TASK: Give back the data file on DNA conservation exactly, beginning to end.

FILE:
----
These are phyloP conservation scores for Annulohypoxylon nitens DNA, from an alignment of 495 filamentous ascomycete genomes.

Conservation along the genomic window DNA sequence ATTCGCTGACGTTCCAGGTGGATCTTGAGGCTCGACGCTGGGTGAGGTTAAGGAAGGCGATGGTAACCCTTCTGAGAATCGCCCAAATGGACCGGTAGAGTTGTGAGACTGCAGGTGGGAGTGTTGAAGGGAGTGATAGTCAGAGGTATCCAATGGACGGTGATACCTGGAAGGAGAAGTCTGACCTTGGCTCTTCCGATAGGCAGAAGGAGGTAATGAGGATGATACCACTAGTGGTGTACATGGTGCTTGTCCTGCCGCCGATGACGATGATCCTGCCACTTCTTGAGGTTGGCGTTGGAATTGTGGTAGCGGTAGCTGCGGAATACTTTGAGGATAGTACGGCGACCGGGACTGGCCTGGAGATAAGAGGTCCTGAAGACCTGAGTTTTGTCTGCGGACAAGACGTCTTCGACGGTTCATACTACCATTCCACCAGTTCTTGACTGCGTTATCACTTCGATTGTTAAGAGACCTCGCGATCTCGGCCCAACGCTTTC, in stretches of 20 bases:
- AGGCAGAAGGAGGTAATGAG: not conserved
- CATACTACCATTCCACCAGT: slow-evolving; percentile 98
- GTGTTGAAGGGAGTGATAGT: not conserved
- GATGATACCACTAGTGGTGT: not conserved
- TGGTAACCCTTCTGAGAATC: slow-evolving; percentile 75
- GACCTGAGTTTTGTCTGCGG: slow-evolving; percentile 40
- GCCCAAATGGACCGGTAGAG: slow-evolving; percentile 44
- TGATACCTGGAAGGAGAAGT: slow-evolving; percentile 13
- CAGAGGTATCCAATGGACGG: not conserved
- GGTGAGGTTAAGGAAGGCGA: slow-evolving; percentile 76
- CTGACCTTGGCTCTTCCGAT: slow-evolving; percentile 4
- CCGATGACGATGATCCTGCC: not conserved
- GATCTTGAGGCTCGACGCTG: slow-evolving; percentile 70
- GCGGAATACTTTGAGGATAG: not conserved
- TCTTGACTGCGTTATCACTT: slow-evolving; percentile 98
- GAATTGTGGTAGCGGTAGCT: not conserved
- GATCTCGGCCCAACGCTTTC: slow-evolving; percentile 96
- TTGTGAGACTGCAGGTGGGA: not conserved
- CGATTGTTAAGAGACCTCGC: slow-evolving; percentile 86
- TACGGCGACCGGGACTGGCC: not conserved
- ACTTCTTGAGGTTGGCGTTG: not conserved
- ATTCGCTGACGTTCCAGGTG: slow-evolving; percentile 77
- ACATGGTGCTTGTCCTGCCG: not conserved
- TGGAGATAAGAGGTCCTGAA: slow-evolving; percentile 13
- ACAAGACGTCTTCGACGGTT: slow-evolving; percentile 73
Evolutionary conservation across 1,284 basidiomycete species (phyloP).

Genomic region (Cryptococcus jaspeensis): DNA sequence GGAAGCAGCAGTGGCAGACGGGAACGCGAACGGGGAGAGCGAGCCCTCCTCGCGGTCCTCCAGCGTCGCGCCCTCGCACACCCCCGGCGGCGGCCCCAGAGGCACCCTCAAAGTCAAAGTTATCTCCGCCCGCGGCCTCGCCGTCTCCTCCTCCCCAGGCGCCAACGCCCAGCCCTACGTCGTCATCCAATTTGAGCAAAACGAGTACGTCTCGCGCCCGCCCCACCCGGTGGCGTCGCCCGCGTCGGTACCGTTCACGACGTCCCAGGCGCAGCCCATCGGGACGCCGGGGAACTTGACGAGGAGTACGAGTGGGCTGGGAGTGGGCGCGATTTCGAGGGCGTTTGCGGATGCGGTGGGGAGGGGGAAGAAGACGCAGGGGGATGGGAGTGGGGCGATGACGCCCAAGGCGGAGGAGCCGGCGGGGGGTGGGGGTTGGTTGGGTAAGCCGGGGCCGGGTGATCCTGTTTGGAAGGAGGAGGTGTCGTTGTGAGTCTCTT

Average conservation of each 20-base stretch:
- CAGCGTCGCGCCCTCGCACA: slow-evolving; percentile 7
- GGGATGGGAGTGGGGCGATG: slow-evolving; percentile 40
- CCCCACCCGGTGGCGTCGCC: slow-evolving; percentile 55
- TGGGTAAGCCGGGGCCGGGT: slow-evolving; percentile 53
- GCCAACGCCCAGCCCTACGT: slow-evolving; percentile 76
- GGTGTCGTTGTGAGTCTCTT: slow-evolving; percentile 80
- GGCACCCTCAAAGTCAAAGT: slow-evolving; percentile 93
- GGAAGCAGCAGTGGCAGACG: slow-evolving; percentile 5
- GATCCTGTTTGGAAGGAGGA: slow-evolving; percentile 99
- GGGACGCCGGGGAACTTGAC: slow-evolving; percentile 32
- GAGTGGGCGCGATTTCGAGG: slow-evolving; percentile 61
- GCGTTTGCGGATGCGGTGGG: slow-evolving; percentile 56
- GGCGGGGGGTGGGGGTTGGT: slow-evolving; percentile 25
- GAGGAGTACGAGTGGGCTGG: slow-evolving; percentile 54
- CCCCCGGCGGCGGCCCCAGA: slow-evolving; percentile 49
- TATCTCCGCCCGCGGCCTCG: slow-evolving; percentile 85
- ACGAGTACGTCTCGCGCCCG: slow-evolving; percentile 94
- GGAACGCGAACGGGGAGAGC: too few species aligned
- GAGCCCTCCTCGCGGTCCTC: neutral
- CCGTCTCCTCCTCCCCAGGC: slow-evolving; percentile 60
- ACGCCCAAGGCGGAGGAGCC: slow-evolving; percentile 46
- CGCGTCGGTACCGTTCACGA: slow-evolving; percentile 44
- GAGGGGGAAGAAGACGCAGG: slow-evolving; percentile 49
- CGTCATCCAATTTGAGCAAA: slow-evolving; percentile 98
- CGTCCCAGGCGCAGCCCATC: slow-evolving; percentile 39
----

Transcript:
These are phyloP conservation scores for Annulohypoxylon nitens DNA, from an alignment of 495 filamentous ascomycete genomes.

Conservation along the genomic window DNA sequence ATTCGCTGACGTTCCAGGTGGATCTTGAGGCTCGACGCTGGGTGAGGTTAAGGAAGGCGATGGTAACCCTTCTGAGAATCGCCCAAATGGACCGGTAGAGTTGTGAGACTGCAGGTGGGAGTGTTGAAGGGAGTGATAGTCAGAGGTATCCAATGGACGGTGATACCTGGAAGGAGAAGTCTGACCTTGGCTCTTCCGATAGGCAGAAGGAGGTAATGAGGATGATACCACTAGTGGTGTACATGGTGCTTGTCCTGCCGCCGATGACGATGATCCTGCCACTTCTTGAGGTTGGCGTTGGAATTGTGGTAGCGGTAGCTGCGGAATACTTTGAGGATAGTACGGCGACCGGGACTGGCCTGGAGATAAGAGGTCCTGAAGACCTGAGTTTTGTCTGCGGACAAGACGTCTTCGACGGTTCATACTACCATTCCACCAGTTCTTGACTGCGTTATCACTTCGATTGTTAAGAGACCTCGCGATCTCGGCCCAACGCTTTC, in stretches of 20 bases:
- AGGCAGAAGGAGGTAATGAG: not conserved
- CATACTACCATTCCACCAGT: slow-evolving; percentile 98
- GTGTTGAAGGGAGTGATAGT: not conserved
- GATGATACCACTAGTGGTGT: not conserved
- TGGTAACCCTTCTGAGAATC: slow-evolving; percentile 75
- GACCTGAGTTTTGTCTGCGG: slow-evolving; percentile 40
- GCCCAAATGGACCGGTAGAG: slow-evolving; percentile 44
- TGATACCTGGAAGGAGAAGT: slow-evolving; percentile 13
- CAGAGGTATCCAATGGACGG: not conserved
- GGTGAGGTTAAGGAAGGCGA: slow-evolving; percentile 76
- CTGACCTTGGCTCTTCCGAT: slow-evolving; percentile 4
- CCGATGACGATGATCCTGCC: not conserved
- GATCTTGAGGCTCGACGCTG: slow-evolving; percentile 70
- GCGGAATACTTTGAGGATAG: not conserved
- TCTTGACTGCGTTATCACTT: slow-evolving; percentile 98
- GAATTGTGGTAGCGGTAGCT: not conserved
- GATCTCGGCCCAACGCTTTC: slow-evolving; percentile 96
- TTGTGAGACTGCAGGTGGGA: not conserved
- CGATTGTTAAGAGACCTCGC: slow-evolving; percentile 86
- TACGGCGACCGGGACTGGCC: not conserved
- ACTTCTTGAGGTTGGCGTTG: not conserved
- ATTCGCTGACGTTCCAGGTG: slow-evolving; percentile 77
- ACATGGTGCTTGTCCTGCCG: not conserved
- TGGAGATAAGAGGTCCTGAA: slow-evolving; percentile 13
- ACAAGACGTCTTCGACGGTT: slow-evolving; percentile 73
Evolutionary conservation across 1,284 basidiomycete species (phyloP).

Genomic region (Cryptococcus jaspeensis): DNA sequence GGAAGCAGCAGTGGCAGACGGGAACGCGAACGGGGAGAGCGAGCCCTCCTCGCGGTCCTCCAGCGTCGCGCCCTCGCACACCCCCGGCGGCGGCCCCAGAGGCACCCTCAAAGTCAAAGTTATCTCCGCCCGCGGCCTCGCCGTCTCCTCCTCCCCAGGCGCCAACGCCCAGCCCTACGTCGTCATCCAATTTGAGCAAAACGAGTACGTCTCGCGCCCGCCCCACCCGGTGGCGTCGCCCGCGTCGGTACCGTTCACGACGTCCCAGGCGCAGCCCATCGGGACGCCGGGGAACTTGACGAGGAGTACGAGTGGGCTGGGAGTGGGCGCGATTTCGAGGGCGTTTGCGGATGCGGTGGGGAGGGGGAAGAAGACGCAGGGGGATGGGAGTGGGGCGATGACGCCCAAGGCGGAGGAGCCGGCGGGGGGTGGGGGTTGGTTGGGTAAGCCGGGGCCGGGTGATCCTGTTTGGAAGGAGGAGGTGTCGTTGTGAGTCTCTT

Average conservation of each 20-base stretch:
- CAGCGTCGCGCCCTCGCACA: slow-evolving; percentile 7
- GGGATGGGAGTGGGGCGATG: slow-evolving; percentile 40
- CCCCACCCGGTGGCGTCGCC: slow-evolving; percentile 55
- TGGGTAAGCCGGGGCCGGGT: slow-evolving; percentile 53
- GCCAACGCCCAGCCCTACGT: slow-evolving; percentile 76
- GGTGTCGTTGTGAGTCTCTT: slow-evolving; percentile 80
- GGCACCCTCAAAGTCAAAGT: slow-evolving; percentile 93
- GGAAGCAGCAGTGGCAGACG: slow-evolving; percentile 5
- GATCCTGTTTGGAAGGAGGA: slow-evolving; percentile 99
- GGGACGCCGGGGAACTTGAC: slow-evolving; percentile 32
- GAGTGGGCGCGATTTCGAGG: slow-evolving; percentile 61
- GCGTTTGCGGATGCGGTGGG: slow-evolving; percentile 56
- GGCGGGGGGTGGGGGTTGGT: slow-evolving; percentile 25
- GAGGAGTACGAGTGGGCTGG: slow-evolving; percentile 54
- CCCCCGGCGGCGGCCCCAGA: slow-evolving; percentile 49
- TATCTCCGCCCGCGGCCTCG: slow-evolving; percentile 85
- ACGAGTACGTCTCGCGCCCG: slow-evolving; percentile 94
- GGAACGCGAACGGGGAGAGC: too few species aligned
- GAGCCCTCCTCGCGGTCCTC: neutral
- CCGTCTCCTCCTCCCCAGGC: slow-evolving; percentile 60
- ACGCCCAAGGCGGAGGAGCC: slow-evolving; percentile 46
- CGCGTCGGTACCGTTCACGA: slow-evolving; percentile 44
- GAGGGGGAAGAAGACGCAGG: slow-evolving; percentile 49
- CGTCATCCAATTTGAGCAAA: slow-evolving; percentile 98
- CGTCCCAGGCGCAGCCCATC: slow-evolving; percentile 39